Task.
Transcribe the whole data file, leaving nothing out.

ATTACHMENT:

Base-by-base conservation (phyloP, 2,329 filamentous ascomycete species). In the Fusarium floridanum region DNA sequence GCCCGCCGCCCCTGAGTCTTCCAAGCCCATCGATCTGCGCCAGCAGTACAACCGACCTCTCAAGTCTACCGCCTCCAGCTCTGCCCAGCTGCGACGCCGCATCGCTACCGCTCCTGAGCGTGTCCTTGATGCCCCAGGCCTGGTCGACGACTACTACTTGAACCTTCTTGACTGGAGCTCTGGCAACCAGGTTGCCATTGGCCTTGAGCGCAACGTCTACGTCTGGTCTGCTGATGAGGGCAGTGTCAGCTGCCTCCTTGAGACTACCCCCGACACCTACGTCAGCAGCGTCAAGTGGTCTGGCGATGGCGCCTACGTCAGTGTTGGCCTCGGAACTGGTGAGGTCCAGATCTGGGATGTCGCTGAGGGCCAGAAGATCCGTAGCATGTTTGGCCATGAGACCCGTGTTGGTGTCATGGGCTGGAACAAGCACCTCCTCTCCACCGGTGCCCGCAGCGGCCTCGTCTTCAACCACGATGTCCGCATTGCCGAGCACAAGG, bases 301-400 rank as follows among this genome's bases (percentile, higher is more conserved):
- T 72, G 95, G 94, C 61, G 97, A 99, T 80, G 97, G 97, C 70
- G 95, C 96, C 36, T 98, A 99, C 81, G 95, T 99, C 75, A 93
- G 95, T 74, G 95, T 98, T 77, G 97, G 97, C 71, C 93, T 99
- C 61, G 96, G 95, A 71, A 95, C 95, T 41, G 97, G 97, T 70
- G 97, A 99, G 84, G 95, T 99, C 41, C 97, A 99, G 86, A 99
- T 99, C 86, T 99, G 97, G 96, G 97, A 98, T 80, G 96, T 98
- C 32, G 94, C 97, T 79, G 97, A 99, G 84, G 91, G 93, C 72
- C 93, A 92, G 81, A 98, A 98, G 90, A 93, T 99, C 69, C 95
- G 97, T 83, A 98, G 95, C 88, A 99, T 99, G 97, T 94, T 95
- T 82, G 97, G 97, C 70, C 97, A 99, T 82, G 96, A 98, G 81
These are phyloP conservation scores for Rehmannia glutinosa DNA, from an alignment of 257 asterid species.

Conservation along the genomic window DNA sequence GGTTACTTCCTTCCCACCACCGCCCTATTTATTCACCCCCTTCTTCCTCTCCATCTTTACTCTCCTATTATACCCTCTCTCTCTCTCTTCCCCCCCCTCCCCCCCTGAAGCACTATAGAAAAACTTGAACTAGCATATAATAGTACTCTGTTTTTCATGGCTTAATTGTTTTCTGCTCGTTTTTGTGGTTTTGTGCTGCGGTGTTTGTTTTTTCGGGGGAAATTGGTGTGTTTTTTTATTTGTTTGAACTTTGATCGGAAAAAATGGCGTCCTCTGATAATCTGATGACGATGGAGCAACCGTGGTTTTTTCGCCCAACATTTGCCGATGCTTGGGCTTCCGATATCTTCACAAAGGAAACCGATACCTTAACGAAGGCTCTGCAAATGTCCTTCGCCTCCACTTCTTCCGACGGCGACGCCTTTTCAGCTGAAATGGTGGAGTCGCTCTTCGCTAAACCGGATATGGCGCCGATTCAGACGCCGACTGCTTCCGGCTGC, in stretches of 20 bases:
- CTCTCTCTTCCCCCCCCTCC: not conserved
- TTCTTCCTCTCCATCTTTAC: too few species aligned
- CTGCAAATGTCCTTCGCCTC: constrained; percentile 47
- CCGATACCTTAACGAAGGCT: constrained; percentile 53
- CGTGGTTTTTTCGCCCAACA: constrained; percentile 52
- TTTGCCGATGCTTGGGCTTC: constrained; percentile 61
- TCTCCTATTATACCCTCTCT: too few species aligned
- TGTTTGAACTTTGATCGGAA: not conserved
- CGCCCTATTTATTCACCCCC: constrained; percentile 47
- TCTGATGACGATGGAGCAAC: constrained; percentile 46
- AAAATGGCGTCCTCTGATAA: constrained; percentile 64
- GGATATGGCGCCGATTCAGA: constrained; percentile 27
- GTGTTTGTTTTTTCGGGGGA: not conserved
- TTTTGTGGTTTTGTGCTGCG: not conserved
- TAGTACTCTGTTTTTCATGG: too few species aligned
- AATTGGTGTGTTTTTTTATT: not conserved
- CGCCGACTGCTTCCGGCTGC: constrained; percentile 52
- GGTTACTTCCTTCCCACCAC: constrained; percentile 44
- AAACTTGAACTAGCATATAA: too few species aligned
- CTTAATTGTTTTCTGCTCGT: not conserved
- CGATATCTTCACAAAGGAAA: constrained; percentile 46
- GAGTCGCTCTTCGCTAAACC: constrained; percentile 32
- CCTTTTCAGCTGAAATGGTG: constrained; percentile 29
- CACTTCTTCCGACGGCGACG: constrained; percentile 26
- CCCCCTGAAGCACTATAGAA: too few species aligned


Base-by-base conservation (phyloP, 2,329 filamentous ascomycete species). In the Fusarium floridanum region DNA sequence GCCCGCCGCCCCTGAGTCTTCCAAGCCCATCGATCTGCGCCAGCAGTACAACCGACCTCTCAAGTCTACCGCCTCCAGCTCTGCCCAGCTGCGACGCCGCATCGCTACCGCTCCTGAGCGTGTCCTTGATGCCCCAGGCCTGGTCGACGACTACTACTTGAACCTTCTTGACTGGAGCTCTGGCAACCAGGTTGCCATTGGCCTTGAGCGCAACGTCTACGTCTGGTCTGCTGATGAGGGCAGTGTCAGCTGCCTCCTTGAGACTACCCCCGACACCTACGTCAGCAGCGTCAAGTGGTCTGGCGATGGCGCCTACGTCAGTGTTGGCCTCGGAACTGGTGAGGTCCAGATCTGGGATGTCGCTGAGGGCCAGAAGATCCGTAGCATGTTTGGCCATGAGACCCGTGTTGGTGTCATGGGCTGGAACAAGCACCTCCTCTCCACCGGTGCCCGCAGCGGCCTCGTCTTCAACCACGATGTCCGCATTGCCGAGCACAAGG, bases 301-400 rank as follows among this genome's bases (percentile, higher is more conserved):
- T 72, G 95, G 94, C 61, G 97, A 99, T 80, G 97, G 97, C 70
- G 95, C 96, C 36, T 98, A 99, C 81, G 95, T 99, C 75, A 93
- G 95, T 74, G 95, T 98, T 77, G 97, G 97, C 71, C 93, T 99
- C 61, G 96, G 95, A 71, A 95, C 95, T 41, G 97, G 97, T 70
- G 97, A 99, G 84, G 95, T 99, C 41, C 97, A 99, G 86, A 99
- T 99, C 86, T 99, G 97, G 96, G 97, A 98, T 80, G 96, T 98
- C 32, G 94, C 97, T 79, G 97, A 99, G 84, G 91, G 93, C 72
- C 93, A 92, G 81, A 98, A 98, G 90, A 93, T 99, C 69, C 95
- G 97, T 83, A 98, G 95, C 88, A 99, T 99, G 97, T 94, T 95
- T 82, G 97, G 97, C 70, C 97, A 99, T 82, G 96, A 98, G 81
These are phyloP conservation scores for Rehmannia glutinosa DNA, from an alignment of 257 asterid species.

Conservation along the genomic window DNA sequence GGTTACTTCCTTCCCACCACCGCCCTATTTATTCACCCCCTTCTTCCTCTCCATCTTTACTCTCCTATTATACCCTCTCTCTCTCTCTTCCCCCCCCTCCCCCCCTGAAGCACTATAGAAAAACTTGAACTAGCATATAATAGTACTCTGTTTTTCATGGCTTAATTGTTTTCTGCTCGTTTTTGTGGTTTTGTGCTGCGGTGTTTGTTTTTTCGGGGGAAATTGGTGTGTTTTTTTATTTGTTTGAACTTTGATCGGAAAAAATGGCGTCCTCTGATAATCTGATGACGATGGAGCAACCGTGGTTTTTTCGCCCAACATTTGCCGATGCTTGGGCTTCCGATATCTTCACAAAGGAAACCGATACCTTAACGAAGGCTCTGCAAATGTCCTTCGCCTCCACTTCTTCCGACGGCGACGCCTTTTCAGCTGAAATGGTGGAGTCGCTCTTCGCTAAACCGGATATGGCGCCGATTCAGACGCCGACTGCTTCCGGCTGC, in stretches of 20 bases:
- CTCTCTCTTCCCCCCCCTCC: not conserved
- TTCTTCCTCTCCATCTTTAC: too few species aligned
- CTGCAAATGTCCTTCGCCTC: constrained; percentile 47
- CCGATACCTTAACGAAGGCT: constrained; percentile 53
- CGTGGTTTTTTCGCCCAACA: constrained; percentile 52
- TTTGCCGATGCTTGGGCTTC: constrained; percentile 61
- TCTCCTATTATACCCTCTCT: too few species aligned
- TGTTTGAACTTTGATCGGAA: not conserved
- CGCCCTATTTATTCACCCCC: constrained; percentile 47
- TCTGATGACGATGGAGCAAC: constrained; percentile 46
- AAAATGGCGTCCTCTGATAA: constrained; percentile 64
- GGATATGGCGCCGATTCAGA: constrained; percentile 27
- GTGTTTGTTTTTTCGGGGGA: not conserved
- TTTTGTGGTTTTGTGCTGCG: not conserved
- TAGTACTCTGTTTTTCATGG: too few species aligned
- AATTGGTGTGTTTTTTTATT: not conserved
- CGCCGACTGCTTCCGGCTGC: constrained; percentile 52
- GGTTACTTCCTTCCCACCAC: constrained; percentile 44
- AAACTTGAACTAGCATATAA: too few species aligned
- CTTAATTGTTTTCTGCTCGT: not conserved
- CGATATCTTCACAAAGGAAA: constrained; percentile 46
- GAGTCGCTCTTCGCTAAACC: constrained; percentile 32
- CCTTTTCAGCTGAAATGGTG: constrained; percentile 29
- CACTTCTTCCGACGGCGACG: constrained; percentile 26
- CCCCCTGAAGCACTATAGAA: too few species aligned